EXPLANATOR: Why VE Day in Russia is different this year | Technology


By The Associated Press

The invasion of Ukraine means fewer Russian tanks and other military equipment will rumble through Moscow’s Red Square on Monday, when the country marks its victory over Nazi Germany in World War Two. The patriotic fervor associated with the holy holiday, however, may be stronger than ever.

This year’s VE Day will not just honor a conflict that ended 77 years ago. Many Russians will think of the thousands of soldiers fighting in neighboring Ukraine. Signs of support for the military have mushroomed across the country since the invasion began on February 24, with the letter “Z” appearing on billboards and signs in streets and subways. , on television and on social networks.

The Kremlin has refused to call the fighting in Ukraine a “war”, calling it a “special military operation” instead. Some observers believe President Vladimir Putin could use the vacation to eventually declare the operation a war to bolster Russia’s national commitment to the effort.

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The Soviet Union lost 27 million people in World War II, which it calls the Great Patriotic War. The conflict, which devastated cities and countryside, caused enormous suffering and left a deep scar in the national psyche.

Victory Day is a rare event in the nation’s post-Soviet history that is revered by all political players, and the Kremlin has used this sentiment to encourage patriotic pride and highlight Russia’s role as a world power.

Annual celebrations include a massive military parade in Red Square showcasing the latest weaponry, from tanks to fighter jets to nuclear-tipped intercontinental ballistic missiles.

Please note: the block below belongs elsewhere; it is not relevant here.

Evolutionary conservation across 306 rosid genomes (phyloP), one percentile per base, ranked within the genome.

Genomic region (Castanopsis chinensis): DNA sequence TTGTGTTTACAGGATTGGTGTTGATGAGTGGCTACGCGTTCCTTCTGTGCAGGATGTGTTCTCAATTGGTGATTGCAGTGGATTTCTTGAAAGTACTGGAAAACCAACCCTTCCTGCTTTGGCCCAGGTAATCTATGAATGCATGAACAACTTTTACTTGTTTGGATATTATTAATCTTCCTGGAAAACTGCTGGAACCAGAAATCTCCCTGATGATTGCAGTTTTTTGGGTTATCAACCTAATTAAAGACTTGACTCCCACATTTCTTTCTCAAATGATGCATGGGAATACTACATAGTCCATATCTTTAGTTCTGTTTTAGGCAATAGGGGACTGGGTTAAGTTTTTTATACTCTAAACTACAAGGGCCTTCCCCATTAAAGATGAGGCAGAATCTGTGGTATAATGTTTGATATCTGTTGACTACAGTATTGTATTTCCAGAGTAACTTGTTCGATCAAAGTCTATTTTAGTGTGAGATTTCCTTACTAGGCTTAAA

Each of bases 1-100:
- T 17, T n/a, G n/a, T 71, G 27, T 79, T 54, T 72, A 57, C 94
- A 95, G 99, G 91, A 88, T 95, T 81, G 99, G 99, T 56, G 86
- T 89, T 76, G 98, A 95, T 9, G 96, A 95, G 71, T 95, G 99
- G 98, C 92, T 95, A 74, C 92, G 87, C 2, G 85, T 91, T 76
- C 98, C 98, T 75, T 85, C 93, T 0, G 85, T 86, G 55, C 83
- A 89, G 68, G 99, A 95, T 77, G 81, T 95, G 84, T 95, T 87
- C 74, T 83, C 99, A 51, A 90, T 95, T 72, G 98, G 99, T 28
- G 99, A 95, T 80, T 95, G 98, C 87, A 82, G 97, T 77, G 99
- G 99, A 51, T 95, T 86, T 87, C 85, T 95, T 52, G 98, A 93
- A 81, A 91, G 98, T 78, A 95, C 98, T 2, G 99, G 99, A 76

This year, the range of weapons to be displayed in the parade has been significantly reduced compared to last year, apparently reflecting the military’s strong commitment to Ukraine.

In ordering the invasion, Putin said it was aimed at the ‘demilitarization’ of Ukraine to eliminate a perceived military threat against Russia by ‘neo-Nazis’ – rhetoric condemned by Ukraine and the West as a fictional cover for a brutal act of aggression.

In an attempt to substantiate this claim, Putin and his officials pointed to Ukrainian right-wing groups’ adulation of nationalist leaders Stepan Bandera and Roman Shukhevych, who sided with the Nazis during World War II and their perceived use of symbols of Nazi units. .

The rhetoric has also been used by the Kremlin to try to build public support for the war amid heavy losses of troops and equipment and massive economic damage from Western sanctions.

Ukrainian President Volodymyr Zelenskyy, who is Jewish, derided the Kremlin’s “denazification” claim. Russian Foreign Minister Sergey Lavrov retaliated by drawing a parallel between Zelensky and Adolf Hitler – a statement that drew sharp criticism from Israel.